The illicit trafficking in drugs is not possible without the connivance of police, having political connections and backing of mafias. The case of Lyari in Karachi is a classic study. It is sad to note that nobody has exposed the scandal of ephedrine in proper context — its international business connections and local political nexus.

The so-called experts writing on ephedrine in media do not even know how it is abused (many erroneously call it ‘poor man’s cocaine’ whereas it is a main ingredient of ‘ecstasy’ and is consumed by the rich who can spend thousands just for a single shot).

Accumulation of vast assets by drug barons in Pakistan has enabled them to continue large-scale operations even after crackdown and arrest of some of their leaders (although they have also managed to defy proper investigation getting them released). On a serious note, over the past four decades, drug barons in Pakistan have established themselves as patrons of politicians and government functionaries.

The ‘Norwegian Connection’ saga exemplifies as to how narcopower flourished in the country and how drug barons managed to influence the highest authority in the State—read details in Pakistan: From Hash to Heroin. The “financial assistance” provided to some politicians by drug barons in the 1995, 1988, 1990 and all subsequent general elections are nothing but a continuation of the ‘drug legacy’ of the mid 1970s.

The drug scene at its roots in Pakistan, like other countries, is nothing more than a business story. This is a stark reality of the emergence of ‘dirty money power’ in the country. A 2018 study reveals that the share of Pakistani drug cartels in the total world drug trade was not less than US$2 billion a year.

It has now reached the level of US$ 5 billion, if not more. A trade that started in the late 1970s has achieved this unbelievable proportion in five decades and so its political connections are understandable—those in power in Pakistan want to make quick bucks, irrespective of legality or illegality of their source.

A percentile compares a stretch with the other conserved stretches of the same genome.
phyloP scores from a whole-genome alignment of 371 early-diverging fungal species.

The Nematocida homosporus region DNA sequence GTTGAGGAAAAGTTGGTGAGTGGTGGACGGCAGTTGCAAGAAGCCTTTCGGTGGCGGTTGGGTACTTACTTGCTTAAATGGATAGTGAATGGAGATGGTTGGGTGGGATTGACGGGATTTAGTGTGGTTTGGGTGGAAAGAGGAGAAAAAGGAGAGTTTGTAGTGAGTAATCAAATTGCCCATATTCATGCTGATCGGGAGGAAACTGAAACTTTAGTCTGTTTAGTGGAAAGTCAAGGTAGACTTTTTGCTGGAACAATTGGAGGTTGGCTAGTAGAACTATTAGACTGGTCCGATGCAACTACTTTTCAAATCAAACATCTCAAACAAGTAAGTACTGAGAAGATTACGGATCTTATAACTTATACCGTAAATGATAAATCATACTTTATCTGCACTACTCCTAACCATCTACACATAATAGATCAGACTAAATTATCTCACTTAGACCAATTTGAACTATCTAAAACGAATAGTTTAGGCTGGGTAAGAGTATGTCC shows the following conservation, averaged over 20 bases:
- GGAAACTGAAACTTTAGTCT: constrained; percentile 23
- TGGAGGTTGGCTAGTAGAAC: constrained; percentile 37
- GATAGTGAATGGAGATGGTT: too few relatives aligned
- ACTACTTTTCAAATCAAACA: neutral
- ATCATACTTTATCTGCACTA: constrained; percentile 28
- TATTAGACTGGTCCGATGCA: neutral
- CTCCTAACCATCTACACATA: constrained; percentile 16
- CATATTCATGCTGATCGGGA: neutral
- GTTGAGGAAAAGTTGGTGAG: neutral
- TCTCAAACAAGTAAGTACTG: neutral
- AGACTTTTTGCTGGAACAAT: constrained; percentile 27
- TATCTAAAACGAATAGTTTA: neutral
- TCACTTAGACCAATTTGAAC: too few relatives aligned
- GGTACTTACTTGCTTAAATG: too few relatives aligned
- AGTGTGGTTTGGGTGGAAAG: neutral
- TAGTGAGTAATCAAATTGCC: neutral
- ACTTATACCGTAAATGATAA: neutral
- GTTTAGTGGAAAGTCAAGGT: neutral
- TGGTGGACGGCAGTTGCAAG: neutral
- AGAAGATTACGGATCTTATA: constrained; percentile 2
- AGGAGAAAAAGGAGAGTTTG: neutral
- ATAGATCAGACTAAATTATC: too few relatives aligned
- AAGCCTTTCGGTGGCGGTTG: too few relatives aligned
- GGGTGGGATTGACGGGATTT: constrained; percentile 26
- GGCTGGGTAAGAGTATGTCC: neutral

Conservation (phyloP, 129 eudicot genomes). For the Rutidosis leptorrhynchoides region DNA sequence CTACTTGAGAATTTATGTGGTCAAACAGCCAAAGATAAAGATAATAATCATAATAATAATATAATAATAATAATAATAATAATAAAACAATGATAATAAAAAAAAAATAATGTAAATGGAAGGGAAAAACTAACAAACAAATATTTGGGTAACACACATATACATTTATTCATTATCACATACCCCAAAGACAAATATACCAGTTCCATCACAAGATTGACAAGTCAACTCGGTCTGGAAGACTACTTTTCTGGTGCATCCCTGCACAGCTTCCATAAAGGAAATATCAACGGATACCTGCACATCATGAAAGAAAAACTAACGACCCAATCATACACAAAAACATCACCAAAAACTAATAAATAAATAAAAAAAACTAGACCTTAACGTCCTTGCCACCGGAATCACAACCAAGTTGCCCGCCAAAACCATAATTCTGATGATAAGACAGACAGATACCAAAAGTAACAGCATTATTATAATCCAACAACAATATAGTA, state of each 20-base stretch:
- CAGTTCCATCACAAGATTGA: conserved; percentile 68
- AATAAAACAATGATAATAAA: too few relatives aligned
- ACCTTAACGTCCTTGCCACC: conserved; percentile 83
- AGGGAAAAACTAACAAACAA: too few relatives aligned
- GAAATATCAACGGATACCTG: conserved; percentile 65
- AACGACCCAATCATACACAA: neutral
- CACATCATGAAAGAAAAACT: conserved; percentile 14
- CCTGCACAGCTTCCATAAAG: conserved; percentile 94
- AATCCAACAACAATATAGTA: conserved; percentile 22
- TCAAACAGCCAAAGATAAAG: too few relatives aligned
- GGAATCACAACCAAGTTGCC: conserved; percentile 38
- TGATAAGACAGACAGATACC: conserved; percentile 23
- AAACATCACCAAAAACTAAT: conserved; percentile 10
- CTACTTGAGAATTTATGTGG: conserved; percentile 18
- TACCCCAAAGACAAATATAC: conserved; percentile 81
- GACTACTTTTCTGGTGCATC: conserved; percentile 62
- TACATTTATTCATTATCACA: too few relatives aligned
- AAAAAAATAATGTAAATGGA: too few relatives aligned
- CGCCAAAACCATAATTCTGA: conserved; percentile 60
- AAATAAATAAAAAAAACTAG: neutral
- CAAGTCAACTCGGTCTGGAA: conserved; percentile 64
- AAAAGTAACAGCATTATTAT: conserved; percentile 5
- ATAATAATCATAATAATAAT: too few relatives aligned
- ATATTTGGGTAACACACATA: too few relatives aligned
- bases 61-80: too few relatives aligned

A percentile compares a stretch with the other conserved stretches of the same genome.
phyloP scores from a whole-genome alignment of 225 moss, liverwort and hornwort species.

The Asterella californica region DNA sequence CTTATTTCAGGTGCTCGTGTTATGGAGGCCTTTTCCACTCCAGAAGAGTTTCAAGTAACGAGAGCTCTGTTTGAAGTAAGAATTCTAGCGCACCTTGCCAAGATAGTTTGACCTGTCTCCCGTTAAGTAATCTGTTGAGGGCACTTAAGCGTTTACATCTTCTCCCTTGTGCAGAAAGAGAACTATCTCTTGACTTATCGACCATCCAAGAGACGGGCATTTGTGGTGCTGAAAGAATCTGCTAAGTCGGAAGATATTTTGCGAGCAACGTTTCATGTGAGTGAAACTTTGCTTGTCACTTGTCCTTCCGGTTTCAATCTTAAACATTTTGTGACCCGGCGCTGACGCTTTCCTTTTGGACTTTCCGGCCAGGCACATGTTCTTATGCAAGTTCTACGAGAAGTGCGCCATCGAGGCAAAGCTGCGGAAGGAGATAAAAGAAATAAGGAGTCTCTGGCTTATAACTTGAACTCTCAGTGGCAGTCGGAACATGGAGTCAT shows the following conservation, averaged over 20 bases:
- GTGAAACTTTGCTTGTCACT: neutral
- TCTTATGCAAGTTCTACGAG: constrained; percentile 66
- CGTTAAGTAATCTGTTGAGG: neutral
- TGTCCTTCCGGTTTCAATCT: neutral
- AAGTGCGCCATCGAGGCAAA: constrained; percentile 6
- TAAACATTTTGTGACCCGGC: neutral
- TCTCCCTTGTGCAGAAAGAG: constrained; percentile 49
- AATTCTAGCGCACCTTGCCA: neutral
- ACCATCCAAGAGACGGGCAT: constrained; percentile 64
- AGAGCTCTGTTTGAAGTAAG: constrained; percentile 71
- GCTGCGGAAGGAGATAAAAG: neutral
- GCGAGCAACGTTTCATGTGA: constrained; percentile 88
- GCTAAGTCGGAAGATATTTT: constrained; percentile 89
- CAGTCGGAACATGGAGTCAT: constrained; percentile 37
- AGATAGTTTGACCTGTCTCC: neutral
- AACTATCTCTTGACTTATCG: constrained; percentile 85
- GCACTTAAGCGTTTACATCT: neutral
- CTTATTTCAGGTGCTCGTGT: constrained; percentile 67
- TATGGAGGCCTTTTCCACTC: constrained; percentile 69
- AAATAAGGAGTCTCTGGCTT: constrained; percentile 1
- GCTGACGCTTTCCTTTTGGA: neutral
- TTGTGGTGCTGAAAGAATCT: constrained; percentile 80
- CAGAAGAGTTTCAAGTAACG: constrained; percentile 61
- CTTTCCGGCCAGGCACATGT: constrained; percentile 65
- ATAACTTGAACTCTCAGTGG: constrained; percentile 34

The politics of drug trade has rendered millions of people, as a most helpless lot. This is a war against the people and humanity. Our present day civilization faces a great threat of annihilation if the rising tide of drug culture is not stemmed. Awareness alone can bring light to overcome the darkness caused by drug traders, merchants of death and destruction.

The article does not necessarily reflect the opinion of Business Recorder or its owners

Dr Ikramul Haq

The writer is a lawyer and author of many books, and Adjunct Faculty at Lahore University of management Sciences (LUMS) as well as member of Advisory Board and Visiting Senior Fellow of Pakistan Institute of Development Economics (PIDE). He can be reached at [email protected]


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KU Jun 26, 2024 02:32pm
True. We are in throes of criminals n every vice that destroys societies. An estimated 10 million suffer drug abuse in Pakistan, n best business for drug barons and stakeholders in govt. Its tragic!
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Anwar Hossain Jun 26, 2024 07:52pm
Why do you use indian picture? Disgusting.